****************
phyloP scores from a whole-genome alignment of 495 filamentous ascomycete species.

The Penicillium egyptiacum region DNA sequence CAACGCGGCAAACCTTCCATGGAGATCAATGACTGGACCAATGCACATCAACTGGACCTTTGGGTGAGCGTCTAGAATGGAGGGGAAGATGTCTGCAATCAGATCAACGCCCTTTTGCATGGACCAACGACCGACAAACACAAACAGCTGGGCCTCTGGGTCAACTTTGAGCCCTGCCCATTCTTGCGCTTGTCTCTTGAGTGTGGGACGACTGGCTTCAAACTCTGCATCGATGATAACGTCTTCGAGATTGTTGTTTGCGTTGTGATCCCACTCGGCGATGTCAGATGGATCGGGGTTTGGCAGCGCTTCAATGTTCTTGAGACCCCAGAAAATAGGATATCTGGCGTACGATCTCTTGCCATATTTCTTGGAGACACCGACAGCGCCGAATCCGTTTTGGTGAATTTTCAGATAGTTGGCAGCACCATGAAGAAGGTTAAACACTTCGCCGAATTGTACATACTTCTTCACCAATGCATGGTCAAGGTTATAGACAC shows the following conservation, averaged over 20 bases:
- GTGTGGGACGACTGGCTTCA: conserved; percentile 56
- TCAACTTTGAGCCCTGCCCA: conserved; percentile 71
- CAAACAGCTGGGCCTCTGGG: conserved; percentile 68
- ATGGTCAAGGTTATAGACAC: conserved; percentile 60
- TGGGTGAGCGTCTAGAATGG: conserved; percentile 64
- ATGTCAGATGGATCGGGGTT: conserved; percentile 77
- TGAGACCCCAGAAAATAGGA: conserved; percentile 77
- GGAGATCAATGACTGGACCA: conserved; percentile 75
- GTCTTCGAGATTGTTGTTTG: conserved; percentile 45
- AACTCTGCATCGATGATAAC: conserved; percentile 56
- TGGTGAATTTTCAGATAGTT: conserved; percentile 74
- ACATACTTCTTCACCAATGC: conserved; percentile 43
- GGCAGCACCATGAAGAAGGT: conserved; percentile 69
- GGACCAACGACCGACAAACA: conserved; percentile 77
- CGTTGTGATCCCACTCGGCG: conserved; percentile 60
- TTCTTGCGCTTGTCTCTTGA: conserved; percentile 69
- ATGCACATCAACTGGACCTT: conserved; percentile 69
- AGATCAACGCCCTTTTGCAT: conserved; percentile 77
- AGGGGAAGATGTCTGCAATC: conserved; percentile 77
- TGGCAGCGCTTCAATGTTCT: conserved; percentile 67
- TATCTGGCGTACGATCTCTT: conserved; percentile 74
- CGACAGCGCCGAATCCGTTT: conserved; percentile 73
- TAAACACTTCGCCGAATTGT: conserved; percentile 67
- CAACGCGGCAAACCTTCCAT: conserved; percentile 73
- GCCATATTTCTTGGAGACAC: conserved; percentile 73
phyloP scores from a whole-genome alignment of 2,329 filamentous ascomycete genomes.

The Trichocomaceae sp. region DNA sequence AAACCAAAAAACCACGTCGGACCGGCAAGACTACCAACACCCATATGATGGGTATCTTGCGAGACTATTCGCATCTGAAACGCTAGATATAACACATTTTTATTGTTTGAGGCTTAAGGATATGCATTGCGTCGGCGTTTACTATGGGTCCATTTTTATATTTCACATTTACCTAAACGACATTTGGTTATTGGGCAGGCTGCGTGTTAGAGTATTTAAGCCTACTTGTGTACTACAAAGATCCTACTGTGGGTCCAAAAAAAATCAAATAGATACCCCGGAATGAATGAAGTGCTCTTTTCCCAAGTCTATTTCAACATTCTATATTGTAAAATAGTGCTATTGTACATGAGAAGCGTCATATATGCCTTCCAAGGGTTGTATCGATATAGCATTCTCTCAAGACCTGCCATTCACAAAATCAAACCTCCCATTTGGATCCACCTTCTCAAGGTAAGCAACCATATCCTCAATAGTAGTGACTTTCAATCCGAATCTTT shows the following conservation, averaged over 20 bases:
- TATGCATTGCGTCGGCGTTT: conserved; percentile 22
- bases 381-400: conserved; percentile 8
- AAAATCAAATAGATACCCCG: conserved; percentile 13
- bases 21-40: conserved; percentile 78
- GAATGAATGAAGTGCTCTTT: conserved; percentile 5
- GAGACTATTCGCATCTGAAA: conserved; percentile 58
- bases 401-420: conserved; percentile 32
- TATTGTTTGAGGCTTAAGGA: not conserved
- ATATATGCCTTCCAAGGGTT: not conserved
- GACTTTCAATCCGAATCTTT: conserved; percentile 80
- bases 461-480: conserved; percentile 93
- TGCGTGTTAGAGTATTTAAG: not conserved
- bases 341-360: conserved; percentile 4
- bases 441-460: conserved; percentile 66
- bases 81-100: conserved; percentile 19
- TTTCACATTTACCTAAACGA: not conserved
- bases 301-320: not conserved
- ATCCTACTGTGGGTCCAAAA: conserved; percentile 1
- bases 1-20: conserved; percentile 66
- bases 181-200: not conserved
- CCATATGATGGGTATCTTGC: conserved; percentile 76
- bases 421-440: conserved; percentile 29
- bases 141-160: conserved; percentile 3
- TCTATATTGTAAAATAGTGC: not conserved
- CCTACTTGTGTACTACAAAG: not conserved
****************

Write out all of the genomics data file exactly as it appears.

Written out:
phyloP scores from a whole-genome alignment of 495 filamentous ascomycete species.

The Penicillium egyptiacum region DNA sequence CAACGCGGCAAACCTTCCATGGAGATCAATGACTGGACCAATGCACATCAACTGGACCTTTGGGTGAGCGTCTAGAATGGAGGGGAAGATGTCTGCAATCAGATCAACGCCCTTTTGCATGGACCAACGACCGACAAACACAAACAGCTGGGCCTCTGGGTCAACTTTGAGCCCTGCCCATTCTTGCGCTTGTCTCTTGAGTGTGGGACGACTGGCTTCAAACTCTGCATCGATGATAACGTCTTCGAGATTGTTGTTTGCGTTGTGATCCCACTCGGCGATGTCAGATGGATCGGGGTTTGGCAGCGCTTCAATGTTCTTGAGACCCCAGAAAATAGGATATCTGGCGTACGATCTCTTGCCATATTTCTTGGAGACACCGACAGCGCCGAATCCGTTTTGGTGAATTTTCAGATAGTTGGCAGCACCATGAAGAAGGTTAAACACTTCGCCGAATTGTACATACTTCTTCACCAATGCATGGTCAAGGTTATAGACAC shows the following conservation, averaged over 20 bases:
- GTGTGGGACGACTGGCTTCA: conserved; percentile 56
- TCAACTTTGAGCCCTGCCCA: conserved; percentile 71
- CAAACAGCTGGGCCTCTGGG: conserved; percentile 68
- ATGGTCAAGGTTATAGACAC: conserved; percentile 60
- TGGGTGAGCGTCTAGAATGG: conserved; percentile 64
- ATGTCAGATGGATCGGGGTT: conserved; percentile 77
- TGAGACCCCAGAAAATAGGA: conserved; percentile 77
- GGAGATCAATGACTGGACCA: conserved; percentile 75
- GTCTTCGAGATTGTTGTTTG: conserved; percentile 45
- AACTCTGCATCGATGATAAC: conserved; percentile 56
- TGGTGAATTTTCAGATAGTT: conserved; percentile 74
- ACATACTTCTTCACCAATGC: conserved; percentile 43
- GGCAGCACCATGAAGAAGGT: conserved; percentile 69
- GGACCAACGACCGACAAACA: conserved; percentile 77
- CGTTGTGATCCCACTCGGCG: conserved; percentile 60
- TTCTTGCGCTTGTCTCTTGA: conserved; percentile 69
- ATGCACATCAACTGGACCTT: conserved; percentile 69
- AGATCAACGCCCTTTTGCAT: conserved; percentile 77
- AGGGGAAGATGTCTGCAATC: conserved; percentile 77
- TGGCAGCGCTTCAATGTTCT: conserved; percentile 67
- TATCTGGCGTACGATCTCTT: conserved; percentile 74
- CGACAGCGCCGAATCCGTTT: conserved; percentile 73
- TAAACACTTCGCCGAATTGT: conserved; percentile 67
- CAACGCGGCAAACCTTCCAT: conserved; percentile 73
- GCCATATTTCTTGGAGACAC: conserved; percentile 73
phyloP scores from a whole-genome alignment of 2,329 filamentous ascomycete genomes.

The Trichocomaceae sp. region DNA sequence AAACCAAAAAACCACGTCGGACCGGCAAGACTACCAACACCCATATGATGGGTATCTTGCGAGACTATTCGCATCTGAAACGCTAGATATAACACATTTTTATTGTTTGAGGCTTAAGGATATGCATTGCGTCGGCGTTTACTATGGGTCCATTTTTATATTTCACATTTACCTAAACGACATTTGGTTATTGGGCAGGCTGCGTGTTAGAGTATTTAAGCCTACTTGTGTACTACAAAGATCCTACTGTGGGTCCAAAAAAAATCAAATAGATACCCCGGAATGAATGAAGTGCTCTTTTCCCAAGTCTATTTCAACATTCTATATTGTAAAATAGTGCTATTGTACATGAGAAGCGTCATATATGCCTTCCAAGGGTTGTATCGATATAGCATTCTCTCAAGACCTGCCATTCACAAAATCAAACCTCCCATTTGGATCCACCTTCTCAAGGTAAGCAACCATATCCTCAATAGTAGTGACTTTCAATCCGAATCTTT shows the following conservation, averaged over 20 bases:
- TATGCATTGCGTCGGCGTTT: conserved; percentile 22
- bases 381-400: conserved; percentile 8
- AAAATCAAATAGATACCCCG: conserved; percentile 13
- bases 21-40: conserved; percentile 78
- GAATGAATGAAGTGCTCTTT: conserved; percentile 5
- GAGACTATTCGCATCTGAAA: conserved; percentile 58
- bases 401-420: conserved; percentile 32
- TATTGTTTGAGGCTTAAGGA: not conserved
- ATATATGCCTTCCAAGGGTT: not conserved
- GACTTTCAATCCGAATCTTT: conserved; percentile 80
- bases 461-480: conserved; percentile 93
- TGCGTGTTAGAGTATTTAAG: not conserved
- bases 341-360: conserved; percentile 4
- bases 441-460: conserved; percentile 66
- bases 81-100: conserved; percentile 19
- TTTCACATTTACCTAAACGA: not conserved
- bases 301-320: not conserved
- ATCCTACTGTGGGTCCAAAA: conserved; percentile 1
- bases 1-20: conserved; percentile 66
- bases 181-200: not conserved
- CCATATGATGGGTATCTTGC: conserved; percentile 76
- bases 421-440: conserved; percentile 29
- bases 141-160: conserved; percentile 3
- TCTATATTGTAAAATAGTGC: not conserved
- CCTACTTGTGTACTACAAAG: not conserved